Of course, you will all need to look to the Holy Spirit for guidance about what (if anything) to say or do in any situation. Older folks, even if they are not house-bound, still have their ‘off days’. The Spirit knows about that, and is able to show them when and how to be helpful, even if it is not at the precise moment that help seems needed. The same applies to mothers, and to working people, who often require to be in certain places at certain times, and cannot necessarily give help at the time they become aware of the need. I am fully convinced that the believer who seems very restricted, as far as ‘Christian Service’ is concerned, by limitations imposed by work, family duties, or advancing age, can nevertheless be a great blessing to others, in Jesus’ name, and for His sake – if they simply remain alert about those who ‘cross their paths’, and operate in tandem with the Holy Spirit.

There is one last thing I want to say. There is a tendency for some enthusiastic Christians to disparage the actions and duties that keep them from ‘spiritual’ work – to get frustrated by clearing up after the kids, by having to engage in tedious activity in connection with one’s job, or (if you are getting on in years) by how long even the simplest procedure takes, compared to how long it used to take! Even if you embrace the message I have been ‘preaching’ above, and see that there are genuine opportunities to serve the Lord scattered within your lifestyle, you may resent the large parts of your life that seem irrelevant to Christian Service.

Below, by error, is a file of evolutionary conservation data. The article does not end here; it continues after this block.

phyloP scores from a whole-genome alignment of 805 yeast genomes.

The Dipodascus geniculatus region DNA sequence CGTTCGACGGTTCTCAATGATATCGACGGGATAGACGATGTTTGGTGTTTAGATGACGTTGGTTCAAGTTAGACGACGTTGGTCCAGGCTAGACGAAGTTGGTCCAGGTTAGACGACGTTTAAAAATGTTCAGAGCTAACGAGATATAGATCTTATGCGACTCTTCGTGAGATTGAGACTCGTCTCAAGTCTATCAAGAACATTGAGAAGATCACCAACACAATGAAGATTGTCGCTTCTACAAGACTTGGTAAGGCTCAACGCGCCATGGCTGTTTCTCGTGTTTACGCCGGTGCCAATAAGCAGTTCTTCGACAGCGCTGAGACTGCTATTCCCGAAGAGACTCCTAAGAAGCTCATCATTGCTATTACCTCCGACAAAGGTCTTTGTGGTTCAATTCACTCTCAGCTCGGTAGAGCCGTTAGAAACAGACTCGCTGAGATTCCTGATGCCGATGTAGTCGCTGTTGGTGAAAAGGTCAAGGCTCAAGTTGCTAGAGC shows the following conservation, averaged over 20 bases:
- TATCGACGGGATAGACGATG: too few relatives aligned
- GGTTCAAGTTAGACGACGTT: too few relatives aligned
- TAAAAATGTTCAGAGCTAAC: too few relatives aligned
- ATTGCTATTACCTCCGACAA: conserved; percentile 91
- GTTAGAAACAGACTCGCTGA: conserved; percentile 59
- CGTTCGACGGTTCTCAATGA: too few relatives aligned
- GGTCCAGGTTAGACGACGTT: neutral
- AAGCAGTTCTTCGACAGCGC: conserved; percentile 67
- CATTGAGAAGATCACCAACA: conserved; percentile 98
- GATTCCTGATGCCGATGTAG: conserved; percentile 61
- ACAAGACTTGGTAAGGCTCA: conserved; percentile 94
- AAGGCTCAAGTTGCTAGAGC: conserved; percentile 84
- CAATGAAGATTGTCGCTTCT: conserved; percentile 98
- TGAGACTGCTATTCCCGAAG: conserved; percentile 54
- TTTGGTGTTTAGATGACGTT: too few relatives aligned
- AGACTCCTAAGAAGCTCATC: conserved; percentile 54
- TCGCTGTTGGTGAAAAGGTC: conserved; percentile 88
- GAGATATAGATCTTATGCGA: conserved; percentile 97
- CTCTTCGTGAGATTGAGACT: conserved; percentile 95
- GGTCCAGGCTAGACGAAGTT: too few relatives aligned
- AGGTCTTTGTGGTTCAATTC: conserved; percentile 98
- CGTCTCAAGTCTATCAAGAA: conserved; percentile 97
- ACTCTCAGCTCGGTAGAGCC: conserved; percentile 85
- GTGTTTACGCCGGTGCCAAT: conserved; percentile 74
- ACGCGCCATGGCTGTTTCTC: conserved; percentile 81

May I give you a little parable to finish? An art form that I greatly appreciate is the mosaic. Down through the ages, from the earliest times, people have made pictures by setting little pieces of coloured stone – sometimes, actually, precious stones – in a foundation of clay. If we understand “Cross-My-Path Care” properly, I believe we become mosaic-makers. We are engaged in setting little pieces of blessing (of one kind or another) into the mosaic of life. It is important to remember, however, that every mosaic has two components: attractive stones and dull boring clay! You can’t actually have a mosaic if you don’t have the clay to put it in. To my mind, the seemingly trivial tasks in which we must engage – family duties, the humdrum parts of working life, and the care of bodies that even the Bible says are ‘outwardly wasting away’ as we get older (2nd Corinthians 4:16) – all of these are merely the ‘clay’ that surrounds the ‘stones of blessing’ that we should be laying.

Remember, then, that you are a mosaic-maker. Remember, that the ‘stones’ you lay will be of varying importance. They will range from a smile, or a cup of cold water (Matthew 10:42), or a ‘word in season’ (Proverbs 15:23), right through to the occasional precious stone of a life-changing encounter. Remember, too, that even to the end of your life, you will just be an apprentice mosaic-maker. You will need to have the Holy Spirit – the master-craftsman sent to you by the Father and the Son – alongside you to guide you in your mosaic-making work.

Finally – those of you who are frustrated by the many seemingly trivial things that appear to get in the way of doing what the Lord wants of you – remember that dull grey clay is a necessary part of even the most stunning mosaic!